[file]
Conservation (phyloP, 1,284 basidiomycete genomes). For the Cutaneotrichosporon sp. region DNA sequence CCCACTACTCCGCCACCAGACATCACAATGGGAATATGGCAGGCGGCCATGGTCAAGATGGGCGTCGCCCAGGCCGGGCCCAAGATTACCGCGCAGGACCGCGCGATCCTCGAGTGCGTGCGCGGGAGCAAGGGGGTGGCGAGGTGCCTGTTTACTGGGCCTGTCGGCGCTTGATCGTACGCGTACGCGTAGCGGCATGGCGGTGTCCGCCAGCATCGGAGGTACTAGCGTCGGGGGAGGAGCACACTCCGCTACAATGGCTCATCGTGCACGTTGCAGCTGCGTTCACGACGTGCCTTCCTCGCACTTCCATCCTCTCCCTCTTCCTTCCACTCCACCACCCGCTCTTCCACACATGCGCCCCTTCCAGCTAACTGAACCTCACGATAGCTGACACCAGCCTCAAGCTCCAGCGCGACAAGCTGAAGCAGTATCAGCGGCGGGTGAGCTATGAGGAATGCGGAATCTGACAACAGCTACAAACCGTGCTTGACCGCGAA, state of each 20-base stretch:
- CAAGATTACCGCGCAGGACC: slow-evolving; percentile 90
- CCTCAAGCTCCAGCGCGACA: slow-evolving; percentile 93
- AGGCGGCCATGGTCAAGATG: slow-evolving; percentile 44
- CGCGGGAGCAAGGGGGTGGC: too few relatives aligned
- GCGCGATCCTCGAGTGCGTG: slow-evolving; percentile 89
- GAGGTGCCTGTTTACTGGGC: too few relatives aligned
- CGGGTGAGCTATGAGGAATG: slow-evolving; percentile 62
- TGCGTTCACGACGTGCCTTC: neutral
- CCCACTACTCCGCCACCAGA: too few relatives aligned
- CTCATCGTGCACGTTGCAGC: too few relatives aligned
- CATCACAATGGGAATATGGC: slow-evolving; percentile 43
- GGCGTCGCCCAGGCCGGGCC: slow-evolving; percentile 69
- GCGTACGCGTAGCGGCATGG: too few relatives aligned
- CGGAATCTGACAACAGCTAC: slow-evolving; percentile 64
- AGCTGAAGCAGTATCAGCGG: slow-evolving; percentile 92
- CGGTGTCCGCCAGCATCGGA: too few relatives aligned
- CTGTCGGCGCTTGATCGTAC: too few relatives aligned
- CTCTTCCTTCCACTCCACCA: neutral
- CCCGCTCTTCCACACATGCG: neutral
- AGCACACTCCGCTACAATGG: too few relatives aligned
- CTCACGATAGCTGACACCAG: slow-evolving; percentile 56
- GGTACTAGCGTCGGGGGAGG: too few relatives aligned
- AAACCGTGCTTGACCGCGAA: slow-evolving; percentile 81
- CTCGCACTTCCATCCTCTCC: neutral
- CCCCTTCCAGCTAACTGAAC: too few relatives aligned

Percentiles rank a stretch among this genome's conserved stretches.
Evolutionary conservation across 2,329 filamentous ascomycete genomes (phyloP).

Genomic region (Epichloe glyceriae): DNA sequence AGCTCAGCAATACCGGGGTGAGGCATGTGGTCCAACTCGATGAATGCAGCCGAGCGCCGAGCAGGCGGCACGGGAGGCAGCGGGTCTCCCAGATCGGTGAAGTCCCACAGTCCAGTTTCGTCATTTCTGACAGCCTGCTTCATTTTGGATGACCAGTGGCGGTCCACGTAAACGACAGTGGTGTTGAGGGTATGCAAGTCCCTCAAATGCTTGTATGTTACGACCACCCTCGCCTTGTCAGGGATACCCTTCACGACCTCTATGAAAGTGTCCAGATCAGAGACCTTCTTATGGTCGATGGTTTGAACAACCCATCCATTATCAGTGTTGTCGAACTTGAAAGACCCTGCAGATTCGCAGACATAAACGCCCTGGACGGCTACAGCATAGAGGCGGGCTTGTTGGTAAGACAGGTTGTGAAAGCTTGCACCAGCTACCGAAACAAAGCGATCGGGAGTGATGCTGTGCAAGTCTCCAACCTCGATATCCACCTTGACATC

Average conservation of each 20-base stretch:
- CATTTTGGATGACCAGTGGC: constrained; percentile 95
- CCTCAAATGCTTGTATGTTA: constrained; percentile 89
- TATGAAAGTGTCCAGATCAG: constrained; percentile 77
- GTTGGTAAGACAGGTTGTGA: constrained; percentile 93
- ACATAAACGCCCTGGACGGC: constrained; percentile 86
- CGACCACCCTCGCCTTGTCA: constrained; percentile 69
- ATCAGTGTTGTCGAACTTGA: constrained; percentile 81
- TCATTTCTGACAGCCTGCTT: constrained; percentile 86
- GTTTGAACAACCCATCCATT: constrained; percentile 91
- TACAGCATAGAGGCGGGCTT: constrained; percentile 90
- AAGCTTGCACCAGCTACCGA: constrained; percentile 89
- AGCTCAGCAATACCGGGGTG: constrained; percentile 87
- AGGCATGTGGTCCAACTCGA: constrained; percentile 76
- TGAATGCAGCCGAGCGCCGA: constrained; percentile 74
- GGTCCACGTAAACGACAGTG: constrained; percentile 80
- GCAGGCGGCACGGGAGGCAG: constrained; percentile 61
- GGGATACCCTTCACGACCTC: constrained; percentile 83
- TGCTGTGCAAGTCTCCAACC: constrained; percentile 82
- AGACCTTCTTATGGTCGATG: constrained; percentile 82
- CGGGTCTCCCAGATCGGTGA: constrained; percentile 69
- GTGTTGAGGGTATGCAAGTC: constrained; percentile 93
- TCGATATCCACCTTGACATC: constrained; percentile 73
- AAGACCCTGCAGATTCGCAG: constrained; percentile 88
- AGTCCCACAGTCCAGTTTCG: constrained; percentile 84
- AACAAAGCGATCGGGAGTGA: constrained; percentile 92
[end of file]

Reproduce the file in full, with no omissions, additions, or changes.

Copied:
Conservation (phyloP, 1,284 basidiomycete genomes). For the Cutaneotrichosporon sp. region DNA sequence CCCACTACTCCGCCACCAGACATCACAATGGGAATATGGCAGGCGGCCATGGTCAAGATGGGCGTCGCCCAGGCCGGGCCCAAGATTACCGCGCAGGACCGCGCGATCCTCGAGTGCGTGCGCGGGAGCAAGGGGGTGGCGAGGTGCCTGTTTACTGGGCCTGTCGGCGCTTGATCGTACGCGTACGCGTAGCGGCATGGCGGTGTCCGCCAGCATCGGAGGTACTAGCGTCGGGGGAGGAGCACACTCCGCTACAATGGCTCATCGTGCACGTTGCAGCTGCGTTCACGACGTGCCTTCCTCGCACTTCCATCCTCTCCCTCTTCCTTCCACTCCACCACCCGCTCTTCCACACATGCGCCCCTTCCAGCTAACTGAACCTCACGATAGCTGACACCAGCCTCAAGCTCCAGCGCGACAAGCTGAAGCAGTATCAGCGGCGGGTGAGCTATGAGGAATGCGGAATCTGACAACAGCTACAAACCGTGCTTGACCGCGAA, state of each 20-base stretch:
- CAAGATTACCGCGCAGGACC: slow-evolving; percentile 90
- CCTCAAGCTCCAGCGCGACA: slow-evolving; percentile 93
- AGGCGGCCATGGTCAAGATG: slow-evolving; percentile 44
- CGCGGGAGCAAGGGGGTGGC: too few relatives aligned
- GCGCGATCCTCGAGTGCGTG: slow-evolving; percentile 89
- GAGGTGCCTGTTTACTGGGC: too few relatives aligned
- CGGGTGAGCTATGAGGAATG: slow-evolving; percentile 62
- TGCGTTCACGACGTGCCTTC: neutral
- CCCACTACTCCGCCACCAGA: too few relatives aligned
- CTCATCGTGCACGTTGCAGC: too few relatives aligned
- CATCACAATGGGAATATGGC: slow-evolving; percentile 43
- GGCGTCGCCCAGGCCGGGCC: slow-evolving; percentile 69
- GCGTACGCGTAGCGGCATGG: too few relatives aligned
- CGGAATCTGACAACAGCTAC: slow-evolving; percentile 64
- AGCTGAAGCAGTATCAGCGG: slow-evolving; percentile 92
- CGGTGTCCGCCAGCATCGGA: too few relatives aligned
- CTGTCGGCGCTTGATCGTAC: too few relatives aligned
- CTCTTCCTTCCACTCCACCA: neutral
- CCCGCTCTTCCACACATGCG: neutral
- AGCACACTCCGCTACAATGG: too few relatives aligned
- CTCACGATAGCTGACACCAG: slow-evolving; percentile 56
- GGTACTAGCGTCGGGGGAGG: too few relatives aligned
- AAACCGTGCTTGACCGCGAA: slow-evolving; percentile 81
- CTCGCACTTCCATCCTCTCC: neutral
- CCCCTTCCAGCTAACTGAAC: too few relatives aligned

Percentiles rank a stretch among this genome's conserved stretches.
Evolutionary conservation across 2,329 filamentous ascomycete genomes (phyloP).

Genomic region (Epichloe glyceriae): DNA sequence AGCTCAGCAATACCGGGGTGAGGCATGTGGTCCAACTCGATGAATGCAGCCGAGCGCCGAGCAGGCGGCACGGGAGGCAGCGGGTCTCCCAGATCGGTGAAGTCCCACAGTCCAGTTTCGTCATTTCTGACAGCCTGCTTCATTTTGGATGACCAGTGGCGGTCCACGTAAACGACAGTGGTGTTGAGGGTATGCAAGTCCCTCAAATGCTTGTATGTTACGACCACCCTCGCCTTGTCAGGGATACCCTTCACGACCTCTATGAAAGTGTCCAGATCAGAGACCTTCTTATGGTCGATGGTTTGAACAACCCATCCATTATCAGTGTTGTCGAACTTGAAAGACCCTGCAGATTCGCAGACATAAACGCCCTGGACGGCTACAGCATAGAGGCGGGCTTGTTGGTAAGACAGGTTGTGAAAGCTTGCACCAGCTACCGAAACAAAGCGATCGGGAGTGATGCTGTGCAAGTCTCCAACCTCGATATCCACCTTGACATC

Average conservation of each 20-base stretch:
- CATTTTGGATGACCAGTGGC: constrained; percentile 95
- CCTCAAATGCTTGTATGTTA: constrained; percentile 89
- TATGAAAGTGTCCAGATCAG: constrained; percentile 77
- GTTGGTAAGACAGGTTGTGA: constrained; percentile 93
- ACATAAACGCCCTGGACGGC: constrained; percentile 86
- CGACCACCCTCGCCTTGTCA: constrained; percentile 69
- ATCAGTGTTGTCGAACTTGA: constrained; percentile 81
- TCATTTCTGACAGCCTGCTT: constrained; percentile 86
- GTTTGAACAACCCATCCATT: constrained; percentile 91
- TACAGCATAGAGGCGGGCTT: constrained; percentile 90
- AAGCTTGCACCAGCTACCGA: constrained; percentile 89
- AGCTCAGCAATACCGGGGTG: constrained; percentile 87
- AGGCATGTGGTCCAACTCGA: constrained; percentile 76
- TGAATGCAGCCGAGCGCCGA: constrained; percentile 74
- GGTCCACGTAAACGACAGTG: constrained; percentile 80
- GCAGGCGGCACGGGAGGCAG: constrained; percentile 61
- GGGATACCCTTCACGACCTC: constrained; percentile 83
- TGCTGTGCAAGTCTCCAACC: constrained; percentile 82
- AGACCTTCTTATGGTCGATG: constrained; percentile 82
- CGGGTCTCCCAGATCGGTGA: constrained; percentile 69
- GTGTTGAGGGTATGCAAGTC: constrained; percentile 93
- TCGATATCCACCTTGACATC: constrained; percentile 73
- AAGACCCTGCAGATTCGCAG: constrained; percentile 88
- AGTCCCACAGTCCAGTTTCG: constrained; percentile 84
- AACAAAGCGATCGGGAGTGA: constrained; percentile 92